At a recent memorial service for a congregant, the program prepared by the family highlighted values that were central to the life and character of their loved one: kindness, patience, wisdom, optimism, and fairness. In their brief eulogies, members of the family explained how he had demonstrated these traits in a consistent way throughout his life. When the sharing of recollections was opened up to everyone present, one community member offered his comments in the form of a conversation with the man who died, telling him that he was “one of the good guys.” That is what made him so special.
We need people of good character to assure that our society, our nation, and our world will move forward in a positive direction.
The memorial service was held several hours after Temple Beth-El had hosted its annual pre-thanksgiving Interfaith conversation on the afternoon of November 19, 2017. This year, the theme was “People of Character: What Does It take to be a mensch (a decent human being)?” At the program, I shared the “Periodic Table of Character Strengths” prepared for Global Character Day, marked this year on September 13 and founded by film-maker and innovator Tiffany Schlain (featured in my September column).
What was most important about the November 19 program was that we had representatives of several faith groups speak on values which, we believe, are central to good character.
Pastor Jared Carson of Peace Lutheran Church presented his views on persistence. He used biblical examples (Jacob of the Hebrew Bible and Joseph of the New Testament) and shared a poignant personal story that reflected this value.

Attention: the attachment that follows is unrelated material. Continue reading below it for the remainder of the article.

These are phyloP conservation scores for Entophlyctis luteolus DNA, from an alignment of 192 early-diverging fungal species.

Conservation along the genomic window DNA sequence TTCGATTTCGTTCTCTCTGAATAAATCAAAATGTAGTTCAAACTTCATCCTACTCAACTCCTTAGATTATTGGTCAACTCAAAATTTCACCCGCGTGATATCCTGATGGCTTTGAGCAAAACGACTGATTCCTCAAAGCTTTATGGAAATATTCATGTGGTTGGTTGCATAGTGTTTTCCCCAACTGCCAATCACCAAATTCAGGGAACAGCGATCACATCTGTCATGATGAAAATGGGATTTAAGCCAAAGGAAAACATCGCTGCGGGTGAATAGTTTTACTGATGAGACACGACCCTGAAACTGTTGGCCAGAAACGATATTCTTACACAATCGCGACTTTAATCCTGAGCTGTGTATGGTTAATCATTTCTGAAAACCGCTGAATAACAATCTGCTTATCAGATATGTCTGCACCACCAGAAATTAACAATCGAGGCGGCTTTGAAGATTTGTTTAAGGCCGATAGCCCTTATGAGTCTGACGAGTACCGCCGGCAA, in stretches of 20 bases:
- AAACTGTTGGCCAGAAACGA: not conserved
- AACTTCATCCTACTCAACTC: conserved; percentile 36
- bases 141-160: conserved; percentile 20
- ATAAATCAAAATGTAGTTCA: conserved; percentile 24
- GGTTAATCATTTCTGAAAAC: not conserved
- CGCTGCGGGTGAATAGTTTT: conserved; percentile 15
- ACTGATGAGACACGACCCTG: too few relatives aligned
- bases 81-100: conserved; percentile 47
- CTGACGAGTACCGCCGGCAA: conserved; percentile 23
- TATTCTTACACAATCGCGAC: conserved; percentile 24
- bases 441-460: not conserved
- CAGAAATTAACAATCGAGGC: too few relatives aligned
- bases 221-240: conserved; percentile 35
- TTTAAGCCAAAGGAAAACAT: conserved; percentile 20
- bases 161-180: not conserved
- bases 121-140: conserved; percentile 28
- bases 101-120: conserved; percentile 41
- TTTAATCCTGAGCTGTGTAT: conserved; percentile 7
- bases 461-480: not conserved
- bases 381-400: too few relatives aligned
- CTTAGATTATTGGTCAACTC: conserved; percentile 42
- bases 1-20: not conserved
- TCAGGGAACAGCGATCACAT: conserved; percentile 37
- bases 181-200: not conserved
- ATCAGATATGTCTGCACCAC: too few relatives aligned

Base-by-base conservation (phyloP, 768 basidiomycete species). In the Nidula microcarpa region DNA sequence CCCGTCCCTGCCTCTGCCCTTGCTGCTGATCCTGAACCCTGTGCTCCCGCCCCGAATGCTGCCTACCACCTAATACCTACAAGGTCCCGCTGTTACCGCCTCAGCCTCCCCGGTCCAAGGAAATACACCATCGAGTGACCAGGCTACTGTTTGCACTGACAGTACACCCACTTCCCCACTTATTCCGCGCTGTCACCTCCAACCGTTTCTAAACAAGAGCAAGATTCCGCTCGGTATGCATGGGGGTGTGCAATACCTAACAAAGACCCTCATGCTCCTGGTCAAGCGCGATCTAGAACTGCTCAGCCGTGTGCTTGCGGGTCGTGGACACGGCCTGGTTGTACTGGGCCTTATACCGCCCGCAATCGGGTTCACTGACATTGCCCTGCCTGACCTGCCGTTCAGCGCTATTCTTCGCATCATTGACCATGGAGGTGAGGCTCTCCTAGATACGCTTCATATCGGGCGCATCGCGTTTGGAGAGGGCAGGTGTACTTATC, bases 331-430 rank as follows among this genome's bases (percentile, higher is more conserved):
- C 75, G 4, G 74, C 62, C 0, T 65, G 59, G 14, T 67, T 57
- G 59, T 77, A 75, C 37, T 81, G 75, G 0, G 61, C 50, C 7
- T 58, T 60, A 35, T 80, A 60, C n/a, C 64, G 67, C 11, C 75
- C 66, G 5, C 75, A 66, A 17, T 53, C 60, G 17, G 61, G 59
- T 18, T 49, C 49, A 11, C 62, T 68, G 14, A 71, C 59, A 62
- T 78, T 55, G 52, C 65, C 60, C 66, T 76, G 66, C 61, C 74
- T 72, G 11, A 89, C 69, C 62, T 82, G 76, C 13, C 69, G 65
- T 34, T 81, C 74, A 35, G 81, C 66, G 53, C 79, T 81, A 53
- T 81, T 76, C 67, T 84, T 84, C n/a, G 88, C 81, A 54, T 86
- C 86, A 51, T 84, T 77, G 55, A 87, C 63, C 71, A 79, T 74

Deb Rodgers of the Baha’is of Las Cruces shared a personal experience that recounted kindness shown to someone in a communal setting who needed encouragement.
The Rev. Carol Tuck spoke about truth and its varying permutations in our society, seeking to uphold a reverence for honesty and forthright presentation of current events so that we can find a way to live with each other in a spirit of integrity.
Kelley Williams of the Islamic Center of Las Cruces spoke about law, justice, and mercy, noting how religion seeks to strike a balance between all three.
Sonoma Springs Covenant Church pastor Rob Reed spoke on perspective, using the New Testament image from Hebrews of life as a marathon race to be run, with eyes fixed on God and a pace that is holy, honest, humble and healing.
I spoke about compassion/mercy, beginning with the suggestion of the book of Exodus to adopt a positive approach towards the stranger and even to one’s enemy, and also addressing how Judaism seeks to give mercy an edge over an approach of strict justice.
When we broke into small groups for further discussion, attendees shared their impressions of the presentations and built on what they heard to engage in new conversations about how we can work together to encourage everyone to explore how to cultivate character strengths in themselves.
What most impressed us was that, amid the diversity of the teachings of the faiths represented, there was a definite resonance about what builds good character, about what it takes to be a “mensch.”
As we enter a month with important annual holiday celebrations, may our gatherings lead us to consider how our rituals and customs can teach us how to continue to be people of character who value kindness and goodness in a world that needs the best that we have to give.